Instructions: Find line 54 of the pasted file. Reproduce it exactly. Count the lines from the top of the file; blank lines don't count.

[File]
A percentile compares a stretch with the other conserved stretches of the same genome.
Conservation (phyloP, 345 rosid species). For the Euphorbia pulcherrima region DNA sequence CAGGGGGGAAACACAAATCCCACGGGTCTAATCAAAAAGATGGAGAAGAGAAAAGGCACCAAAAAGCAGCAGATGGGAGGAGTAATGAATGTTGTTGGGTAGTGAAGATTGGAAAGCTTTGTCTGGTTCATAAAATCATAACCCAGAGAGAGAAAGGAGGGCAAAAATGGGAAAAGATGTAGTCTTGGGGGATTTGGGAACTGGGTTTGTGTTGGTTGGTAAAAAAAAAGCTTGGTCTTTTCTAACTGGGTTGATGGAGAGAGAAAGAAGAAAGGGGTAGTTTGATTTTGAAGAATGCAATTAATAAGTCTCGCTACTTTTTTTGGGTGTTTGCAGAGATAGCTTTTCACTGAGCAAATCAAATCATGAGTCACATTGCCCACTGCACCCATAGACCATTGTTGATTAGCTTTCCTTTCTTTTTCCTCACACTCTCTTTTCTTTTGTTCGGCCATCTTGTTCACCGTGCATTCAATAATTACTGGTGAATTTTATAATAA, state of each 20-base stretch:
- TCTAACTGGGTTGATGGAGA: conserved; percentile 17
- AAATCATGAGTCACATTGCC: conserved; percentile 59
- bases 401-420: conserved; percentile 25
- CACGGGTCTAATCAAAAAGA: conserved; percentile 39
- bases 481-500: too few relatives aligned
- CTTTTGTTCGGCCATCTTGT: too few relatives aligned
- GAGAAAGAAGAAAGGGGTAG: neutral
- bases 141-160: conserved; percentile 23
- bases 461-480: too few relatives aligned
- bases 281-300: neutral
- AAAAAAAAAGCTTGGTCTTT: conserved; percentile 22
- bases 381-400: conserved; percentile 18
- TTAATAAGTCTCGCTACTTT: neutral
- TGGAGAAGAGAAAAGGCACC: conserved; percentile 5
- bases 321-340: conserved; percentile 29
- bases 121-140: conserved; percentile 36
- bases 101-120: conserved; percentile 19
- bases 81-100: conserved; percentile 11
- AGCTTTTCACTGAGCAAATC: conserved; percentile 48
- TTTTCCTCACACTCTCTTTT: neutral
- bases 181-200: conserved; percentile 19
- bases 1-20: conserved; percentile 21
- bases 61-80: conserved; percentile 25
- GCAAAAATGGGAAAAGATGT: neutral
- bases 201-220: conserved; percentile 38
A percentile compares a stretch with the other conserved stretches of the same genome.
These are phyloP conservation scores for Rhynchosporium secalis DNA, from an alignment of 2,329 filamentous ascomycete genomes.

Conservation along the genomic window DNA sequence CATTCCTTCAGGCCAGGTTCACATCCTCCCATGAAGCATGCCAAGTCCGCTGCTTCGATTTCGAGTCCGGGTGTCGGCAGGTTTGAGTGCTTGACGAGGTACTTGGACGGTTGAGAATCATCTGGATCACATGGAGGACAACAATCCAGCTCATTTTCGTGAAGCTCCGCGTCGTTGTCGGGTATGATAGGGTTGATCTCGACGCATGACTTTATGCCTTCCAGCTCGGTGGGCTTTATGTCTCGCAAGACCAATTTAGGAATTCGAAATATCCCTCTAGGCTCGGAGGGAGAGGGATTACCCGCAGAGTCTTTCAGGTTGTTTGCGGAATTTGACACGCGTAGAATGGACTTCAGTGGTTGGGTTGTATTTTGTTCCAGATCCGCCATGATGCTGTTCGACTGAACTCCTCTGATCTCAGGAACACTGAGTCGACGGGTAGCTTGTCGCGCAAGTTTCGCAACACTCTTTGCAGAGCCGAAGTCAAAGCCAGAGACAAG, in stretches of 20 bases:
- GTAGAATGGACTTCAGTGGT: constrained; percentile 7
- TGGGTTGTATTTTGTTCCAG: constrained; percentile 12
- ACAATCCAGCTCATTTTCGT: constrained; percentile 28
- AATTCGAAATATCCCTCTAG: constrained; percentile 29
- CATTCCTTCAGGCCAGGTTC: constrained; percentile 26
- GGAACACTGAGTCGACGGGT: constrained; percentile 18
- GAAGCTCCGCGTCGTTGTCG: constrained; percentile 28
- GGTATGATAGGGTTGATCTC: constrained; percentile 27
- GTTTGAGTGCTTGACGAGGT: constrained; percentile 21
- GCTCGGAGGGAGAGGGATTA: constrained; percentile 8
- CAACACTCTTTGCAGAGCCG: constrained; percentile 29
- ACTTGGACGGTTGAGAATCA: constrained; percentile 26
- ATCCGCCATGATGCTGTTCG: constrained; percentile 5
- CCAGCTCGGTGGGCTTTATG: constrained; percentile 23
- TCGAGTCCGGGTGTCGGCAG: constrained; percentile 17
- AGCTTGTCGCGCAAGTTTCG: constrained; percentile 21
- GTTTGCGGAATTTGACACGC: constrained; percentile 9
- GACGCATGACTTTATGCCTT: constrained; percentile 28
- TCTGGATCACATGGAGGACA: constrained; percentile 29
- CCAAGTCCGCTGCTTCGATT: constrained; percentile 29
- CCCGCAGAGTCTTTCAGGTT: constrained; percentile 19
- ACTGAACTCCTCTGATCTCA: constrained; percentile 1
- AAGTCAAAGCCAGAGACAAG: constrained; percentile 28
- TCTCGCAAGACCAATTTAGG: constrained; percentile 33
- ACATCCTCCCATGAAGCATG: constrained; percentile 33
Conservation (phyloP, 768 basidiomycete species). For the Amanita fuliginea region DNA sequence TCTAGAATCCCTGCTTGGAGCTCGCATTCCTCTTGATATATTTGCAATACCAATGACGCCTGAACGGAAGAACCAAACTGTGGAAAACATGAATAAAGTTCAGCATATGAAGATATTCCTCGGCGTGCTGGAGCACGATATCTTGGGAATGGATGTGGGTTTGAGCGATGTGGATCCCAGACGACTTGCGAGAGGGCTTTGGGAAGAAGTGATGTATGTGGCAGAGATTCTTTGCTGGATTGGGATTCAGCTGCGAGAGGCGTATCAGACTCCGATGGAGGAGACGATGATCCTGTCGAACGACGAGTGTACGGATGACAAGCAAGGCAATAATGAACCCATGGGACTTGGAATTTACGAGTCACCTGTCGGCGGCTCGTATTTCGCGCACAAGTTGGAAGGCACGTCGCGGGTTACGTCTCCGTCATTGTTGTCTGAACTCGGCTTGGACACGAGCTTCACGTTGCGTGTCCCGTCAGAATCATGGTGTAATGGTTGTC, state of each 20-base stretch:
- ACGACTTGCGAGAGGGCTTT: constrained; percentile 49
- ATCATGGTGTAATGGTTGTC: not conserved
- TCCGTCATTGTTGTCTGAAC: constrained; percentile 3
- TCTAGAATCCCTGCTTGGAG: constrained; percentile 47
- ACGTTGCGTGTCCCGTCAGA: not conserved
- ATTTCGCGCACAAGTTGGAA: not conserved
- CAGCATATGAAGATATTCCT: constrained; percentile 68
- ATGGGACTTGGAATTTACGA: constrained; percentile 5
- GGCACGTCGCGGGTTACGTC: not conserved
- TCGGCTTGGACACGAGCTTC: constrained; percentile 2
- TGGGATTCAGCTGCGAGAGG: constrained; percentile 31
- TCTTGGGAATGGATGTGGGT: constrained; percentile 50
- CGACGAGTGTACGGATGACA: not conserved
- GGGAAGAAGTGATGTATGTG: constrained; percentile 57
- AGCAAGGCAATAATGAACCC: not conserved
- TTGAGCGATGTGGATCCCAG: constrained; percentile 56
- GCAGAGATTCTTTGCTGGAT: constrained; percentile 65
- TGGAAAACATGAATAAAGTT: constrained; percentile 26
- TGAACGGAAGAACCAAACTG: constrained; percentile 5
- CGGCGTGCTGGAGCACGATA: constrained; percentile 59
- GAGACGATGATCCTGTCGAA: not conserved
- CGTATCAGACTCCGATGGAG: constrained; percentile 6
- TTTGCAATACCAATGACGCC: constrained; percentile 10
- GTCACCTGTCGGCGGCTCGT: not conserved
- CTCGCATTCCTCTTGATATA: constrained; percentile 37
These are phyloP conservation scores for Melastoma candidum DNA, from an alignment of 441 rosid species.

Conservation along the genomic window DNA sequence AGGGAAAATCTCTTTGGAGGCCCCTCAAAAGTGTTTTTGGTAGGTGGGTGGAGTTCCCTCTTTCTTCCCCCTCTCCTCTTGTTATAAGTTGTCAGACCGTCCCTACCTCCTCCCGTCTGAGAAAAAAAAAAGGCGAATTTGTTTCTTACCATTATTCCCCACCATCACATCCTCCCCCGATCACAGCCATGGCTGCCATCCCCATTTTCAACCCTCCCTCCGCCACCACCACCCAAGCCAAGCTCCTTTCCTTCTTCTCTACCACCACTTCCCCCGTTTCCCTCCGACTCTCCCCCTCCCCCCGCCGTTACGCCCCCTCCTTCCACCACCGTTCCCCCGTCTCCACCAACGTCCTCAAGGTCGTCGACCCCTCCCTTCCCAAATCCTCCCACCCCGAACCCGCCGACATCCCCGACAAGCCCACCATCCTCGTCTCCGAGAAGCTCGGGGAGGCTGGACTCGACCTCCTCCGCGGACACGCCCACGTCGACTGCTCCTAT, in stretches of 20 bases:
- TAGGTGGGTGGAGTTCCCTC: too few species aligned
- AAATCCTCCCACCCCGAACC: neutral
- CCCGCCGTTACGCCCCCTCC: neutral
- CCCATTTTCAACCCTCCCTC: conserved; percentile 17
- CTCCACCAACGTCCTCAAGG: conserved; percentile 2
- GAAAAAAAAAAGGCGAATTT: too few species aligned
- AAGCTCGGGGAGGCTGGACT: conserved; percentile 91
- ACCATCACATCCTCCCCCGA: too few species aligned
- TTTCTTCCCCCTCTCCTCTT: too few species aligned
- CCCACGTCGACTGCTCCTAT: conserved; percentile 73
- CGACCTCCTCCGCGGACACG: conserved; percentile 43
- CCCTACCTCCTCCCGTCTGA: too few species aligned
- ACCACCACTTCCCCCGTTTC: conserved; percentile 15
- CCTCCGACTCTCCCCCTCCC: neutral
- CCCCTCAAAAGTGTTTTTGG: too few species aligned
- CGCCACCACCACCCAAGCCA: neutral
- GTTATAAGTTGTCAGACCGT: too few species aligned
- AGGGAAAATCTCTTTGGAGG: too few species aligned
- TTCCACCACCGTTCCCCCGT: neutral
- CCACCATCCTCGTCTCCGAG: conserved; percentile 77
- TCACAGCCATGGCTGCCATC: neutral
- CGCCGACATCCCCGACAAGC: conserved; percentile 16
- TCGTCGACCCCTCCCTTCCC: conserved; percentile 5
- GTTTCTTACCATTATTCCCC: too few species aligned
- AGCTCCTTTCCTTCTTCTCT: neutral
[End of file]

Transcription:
- TCTCGCAAGACCAATTTAGG: constrained; percentile 33